Showing posts from April, 2016

Keeping in Touch

After 8 months away, we've finally made it back to our floating home. Except at the moment, our sailboat isn't floating at all. She's been sitting on blocks in a dirty and dusty dry storage yard in Anacortes exactly where we left her 8 months ago. And those 8 months haven't been kind to the old girl. She looks pretty rough. She has a thick layer of grime covering her decks, the odd piles of seagull poop in random places, and even a few crab shells that those seagulls left behind with their poop. The inside of our boat isn't looking much better either. For the next few weeks, we'll be scrubbing, sanding, painting, wiring, and general maintaining, just trying to get her back into shape so we can head off onto the high seas. The list of chores is long, but really, all of those things don't matter if our new mast doesn't show up. So far, the word is our new mast is supposedly going to be in Anacortes sometime around the beginning of May-ish. We are cros

Mexico or Bust

We've been getting lots and lots of questions about our upcoming little sail to Mexico, so I thought that I could keep repeating myself, or I could just answer those questions right here and now and stop myself from sounding like a broken record.  So, for all of you non-sailors, sailing to Mexico is what we are going to talk about today.  And before we get into all of this, keep in mind that I have lived aboard a sailboat for almost 20 years, I've sailed thousands and thousands of miles, and been out of sight of land for days on end while bobbing up and down in the middle of the ocean.  With all of that, I may sound like I am an expert, but keep in mind that we've never sailed to Mexico, so really, I don't know Jack (who's Jack?). What I do know for sure though, is that sailing to Mexico from Seattle is a slow process.  It's not like hopping on a plane, taking a quick cat-nap, and then waking up in Cabo a few short hours later.  We will leave Seattle sometime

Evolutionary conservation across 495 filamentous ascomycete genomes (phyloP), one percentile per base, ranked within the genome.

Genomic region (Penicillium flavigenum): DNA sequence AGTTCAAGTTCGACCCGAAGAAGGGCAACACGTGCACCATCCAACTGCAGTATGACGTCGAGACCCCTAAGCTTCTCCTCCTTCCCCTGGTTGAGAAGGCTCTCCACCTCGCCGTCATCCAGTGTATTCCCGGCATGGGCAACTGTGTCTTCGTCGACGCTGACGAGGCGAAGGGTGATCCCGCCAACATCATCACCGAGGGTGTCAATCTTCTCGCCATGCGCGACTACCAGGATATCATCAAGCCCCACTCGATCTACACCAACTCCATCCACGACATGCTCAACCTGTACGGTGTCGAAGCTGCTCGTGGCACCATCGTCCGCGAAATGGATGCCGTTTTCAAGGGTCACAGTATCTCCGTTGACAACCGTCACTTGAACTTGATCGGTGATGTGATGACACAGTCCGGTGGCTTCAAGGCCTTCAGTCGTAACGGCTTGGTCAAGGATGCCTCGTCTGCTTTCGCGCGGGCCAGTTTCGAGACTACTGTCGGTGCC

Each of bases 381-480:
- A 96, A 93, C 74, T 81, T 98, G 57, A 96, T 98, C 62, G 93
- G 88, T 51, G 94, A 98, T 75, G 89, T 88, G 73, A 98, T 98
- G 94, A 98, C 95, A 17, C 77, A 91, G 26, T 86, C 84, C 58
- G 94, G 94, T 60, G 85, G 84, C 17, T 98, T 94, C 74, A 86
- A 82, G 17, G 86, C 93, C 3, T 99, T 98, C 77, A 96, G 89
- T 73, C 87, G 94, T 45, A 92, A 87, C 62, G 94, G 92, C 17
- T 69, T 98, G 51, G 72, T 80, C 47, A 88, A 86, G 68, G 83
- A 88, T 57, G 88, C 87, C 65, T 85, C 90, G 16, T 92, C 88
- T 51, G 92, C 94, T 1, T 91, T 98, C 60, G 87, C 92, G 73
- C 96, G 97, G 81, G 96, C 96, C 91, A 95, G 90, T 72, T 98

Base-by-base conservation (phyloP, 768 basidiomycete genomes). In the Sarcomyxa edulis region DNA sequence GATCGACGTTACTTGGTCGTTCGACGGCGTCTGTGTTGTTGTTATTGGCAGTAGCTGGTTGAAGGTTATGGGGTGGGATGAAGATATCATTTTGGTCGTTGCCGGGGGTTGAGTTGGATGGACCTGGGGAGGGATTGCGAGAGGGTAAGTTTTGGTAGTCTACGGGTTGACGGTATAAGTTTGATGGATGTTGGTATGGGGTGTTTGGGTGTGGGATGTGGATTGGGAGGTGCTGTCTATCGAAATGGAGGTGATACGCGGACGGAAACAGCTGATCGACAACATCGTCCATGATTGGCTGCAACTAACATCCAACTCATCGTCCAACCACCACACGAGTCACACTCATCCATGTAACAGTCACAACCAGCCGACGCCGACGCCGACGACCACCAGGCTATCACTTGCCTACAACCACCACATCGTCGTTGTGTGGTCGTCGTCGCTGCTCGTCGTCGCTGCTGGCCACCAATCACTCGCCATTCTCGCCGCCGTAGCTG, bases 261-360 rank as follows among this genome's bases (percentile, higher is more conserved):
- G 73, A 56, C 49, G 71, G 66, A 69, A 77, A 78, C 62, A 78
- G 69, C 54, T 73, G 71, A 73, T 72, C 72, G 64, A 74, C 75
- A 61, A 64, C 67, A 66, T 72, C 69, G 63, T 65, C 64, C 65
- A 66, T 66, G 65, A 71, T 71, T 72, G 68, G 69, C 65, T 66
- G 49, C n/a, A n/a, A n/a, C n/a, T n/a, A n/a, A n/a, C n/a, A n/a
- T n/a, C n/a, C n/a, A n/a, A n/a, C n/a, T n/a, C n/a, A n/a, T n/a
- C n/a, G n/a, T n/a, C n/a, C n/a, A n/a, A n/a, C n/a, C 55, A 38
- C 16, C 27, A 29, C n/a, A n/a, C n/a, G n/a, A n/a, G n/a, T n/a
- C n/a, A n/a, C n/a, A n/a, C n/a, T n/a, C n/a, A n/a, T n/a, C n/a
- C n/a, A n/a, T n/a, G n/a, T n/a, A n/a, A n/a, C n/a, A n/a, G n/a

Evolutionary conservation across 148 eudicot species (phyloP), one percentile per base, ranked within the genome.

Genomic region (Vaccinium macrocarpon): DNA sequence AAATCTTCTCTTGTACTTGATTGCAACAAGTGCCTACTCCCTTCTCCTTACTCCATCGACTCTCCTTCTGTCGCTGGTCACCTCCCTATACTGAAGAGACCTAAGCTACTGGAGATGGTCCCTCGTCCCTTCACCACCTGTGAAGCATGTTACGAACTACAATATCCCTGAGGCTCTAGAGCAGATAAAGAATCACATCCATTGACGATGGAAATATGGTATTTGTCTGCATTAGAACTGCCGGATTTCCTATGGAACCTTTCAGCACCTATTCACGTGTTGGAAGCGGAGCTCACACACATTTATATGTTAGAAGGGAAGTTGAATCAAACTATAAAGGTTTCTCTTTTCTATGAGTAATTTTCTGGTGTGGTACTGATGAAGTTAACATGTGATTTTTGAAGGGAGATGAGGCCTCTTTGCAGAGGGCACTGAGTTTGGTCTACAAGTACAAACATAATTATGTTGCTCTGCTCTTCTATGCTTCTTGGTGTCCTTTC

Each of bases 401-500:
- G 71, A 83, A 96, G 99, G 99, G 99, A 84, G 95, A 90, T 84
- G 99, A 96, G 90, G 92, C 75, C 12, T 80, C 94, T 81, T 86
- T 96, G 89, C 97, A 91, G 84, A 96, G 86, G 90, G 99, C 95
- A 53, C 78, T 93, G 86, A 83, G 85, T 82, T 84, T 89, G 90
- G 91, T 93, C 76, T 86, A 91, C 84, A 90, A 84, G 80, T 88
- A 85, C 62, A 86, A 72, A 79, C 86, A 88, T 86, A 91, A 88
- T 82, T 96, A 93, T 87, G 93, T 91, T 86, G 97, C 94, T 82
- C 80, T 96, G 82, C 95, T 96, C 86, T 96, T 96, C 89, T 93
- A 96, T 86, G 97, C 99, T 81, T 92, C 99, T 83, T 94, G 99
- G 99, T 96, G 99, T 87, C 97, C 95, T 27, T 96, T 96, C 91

Wide Open Spaces

The West is big. It's actually huge. There is a ton of wide open spaces that are mostly run by the Bureau of Land Management (BLM). A lot of the land that is managed by the BLM is used for cattle grazing, wildlife preserves, mining, and my personal favorite, it's open to us for recreation. Before we left on our big adventure, we hadn't really ever taken advantage of what the BLM had to offer. A lot of the land has not only wide open spaces and cattle that will roam through your campsite, but amazing natural wonders that are unlike any other place on earth. There are old ghost towns, oodles of wildlife, ancient Native American artifacts, fossils, and great hikes. To see most of this stuff, you have to be willing to put in some time and effort and really get way out there. During our 9 month road trip last year, our main focus was to see as many National Parks and natural wonders as we could muster. We quickly found that near most National Parks, the surroun